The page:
Three people stand on a stage behind a podium

Rachel Jackson/Nevada Sagebrush
Leslie Ramirez (left) and Dionne Stanfill (right) are asked questions by Amanda Vaskov, co-director of elections. Stanfill is the current chief justice of ASUN and Ramirez serves as a senator for the College of Business.

The Associated Students of the University of Nevada presidential candidates take the stage for their debate on March 7. The candidates include Dionne Stanfill and Leslie Ramirez.

Stanfill currently serves as the ASUN chief justice and is running with Bayla Fitzpatrick, senator for the College of Agriculture, Biotechnology and Natural Resources, under the campaign name “Stronger with Nevada.”

Additionally, Stanfill served as a senator for the College of Liberal Arts during the eighty-eighth session where she was awarded senator of the year for her work with undocmented students.

Ramirez serves as a second term senator for the College of Business and serves as the chair for the committee on Budget and Finance. Her running mate is Autumn Kidd, senator for the College of Public Health. The pair is running under the campaign name “For ALL Students.”

Furthermore, she is a first generation Latina college student and is an active member of her sorority Delta Gamma where she holds leadership positions such as director of funds and house management.

Both candidates claim to come from low-income backgrounds and praised both campaigns for being composed of all women.

Questions were being asked by Amanda Vaskov and Dawson Frost, co-directors of elections. Candidates were given two minutes to answer each question and two minutes each for rebuttal.

The first question asked was what is the biggest problem facing students today and how do you as president plan to tackle it.

Stanfill responded stating there is a lack of communication between students and ASUN, Nevada System of Higher Education and local governments. She hopes to work with students to help represent them in the best way possible.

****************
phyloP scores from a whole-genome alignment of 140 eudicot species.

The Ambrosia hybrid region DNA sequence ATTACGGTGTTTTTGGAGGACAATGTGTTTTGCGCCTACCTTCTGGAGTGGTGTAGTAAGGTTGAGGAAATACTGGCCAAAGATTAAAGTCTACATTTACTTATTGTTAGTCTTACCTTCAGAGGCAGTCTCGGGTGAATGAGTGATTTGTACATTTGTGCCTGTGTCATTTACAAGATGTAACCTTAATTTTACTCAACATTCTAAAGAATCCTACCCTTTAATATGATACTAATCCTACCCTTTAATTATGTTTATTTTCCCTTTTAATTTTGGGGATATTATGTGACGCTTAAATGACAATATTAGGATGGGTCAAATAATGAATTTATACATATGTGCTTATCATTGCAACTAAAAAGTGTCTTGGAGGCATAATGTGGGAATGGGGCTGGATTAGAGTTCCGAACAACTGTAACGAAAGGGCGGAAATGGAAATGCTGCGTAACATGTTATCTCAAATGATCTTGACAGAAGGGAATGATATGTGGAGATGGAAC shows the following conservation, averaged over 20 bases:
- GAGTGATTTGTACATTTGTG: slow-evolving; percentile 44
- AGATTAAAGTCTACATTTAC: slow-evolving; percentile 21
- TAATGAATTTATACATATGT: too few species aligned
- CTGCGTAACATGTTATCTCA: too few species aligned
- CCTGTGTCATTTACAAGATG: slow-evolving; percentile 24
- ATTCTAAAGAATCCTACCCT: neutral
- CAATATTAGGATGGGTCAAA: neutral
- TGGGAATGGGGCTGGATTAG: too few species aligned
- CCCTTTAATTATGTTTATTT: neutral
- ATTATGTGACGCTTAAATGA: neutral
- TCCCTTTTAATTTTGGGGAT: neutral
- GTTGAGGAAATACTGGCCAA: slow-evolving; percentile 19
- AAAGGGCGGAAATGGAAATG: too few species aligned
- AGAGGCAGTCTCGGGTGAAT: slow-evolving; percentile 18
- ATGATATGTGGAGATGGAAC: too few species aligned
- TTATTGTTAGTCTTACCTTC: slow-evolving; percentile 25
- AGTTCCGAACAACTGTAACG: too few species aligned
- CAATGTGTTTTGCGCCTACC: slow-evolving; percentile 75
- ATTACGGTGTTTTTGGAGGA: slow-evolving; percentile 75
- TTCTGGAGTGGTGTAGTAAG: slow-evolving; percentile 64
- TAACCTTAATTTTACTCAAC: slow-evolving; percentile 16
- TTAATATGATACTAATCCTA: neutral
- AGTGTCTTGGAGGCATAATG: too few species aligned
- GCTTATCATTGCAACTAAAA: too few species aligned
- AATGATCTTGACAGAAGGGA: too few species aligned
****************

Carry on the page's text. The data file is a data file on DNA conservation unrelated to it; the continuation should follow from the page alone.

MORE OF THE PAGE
Ramirez stated it is a lack of motivation plaguing students—whether it be motivation to go to class, events or sports games.

Ramirez additionally hopes to share more resources for students and make them aware of what the university has to offer.

In her rebuttal, Stanfill disagreed with Ramirez, claiming students already have the motivation and she wants to foster this through her campaign.

Ramirez stated the lack of motivation stems from students being disappointed with the association due to their empty promises not giving them exactly what they want or need.

The second question was how do you plan to bridge the gap between ASUN and the university, what divides them and how do they plan to address it. 

Ramirez hopes to start more tabling events, as she views it as the most beneficial means of outreach. One example of her experience with tabling is when she did one for EdPass, which enables students to get a free RTC bus pass. Many students did not know this was available to them until told.

On top of the previous statement, she believes systemic racism at the university is something which divides students, especially considering the University of Nevada, Reno is a predominantly white institution. She hopes to foster a welcoming community for all who have common goals of making sure students feel safe.

Stanfill touched on one of her four pillars, association. She hopes to rebrand ASUN through marketing to make sure students are aware of the resources they provide. To implement this plan, she strives to hire a qualified Director of Public Relations who will work with Inkblot and through social media.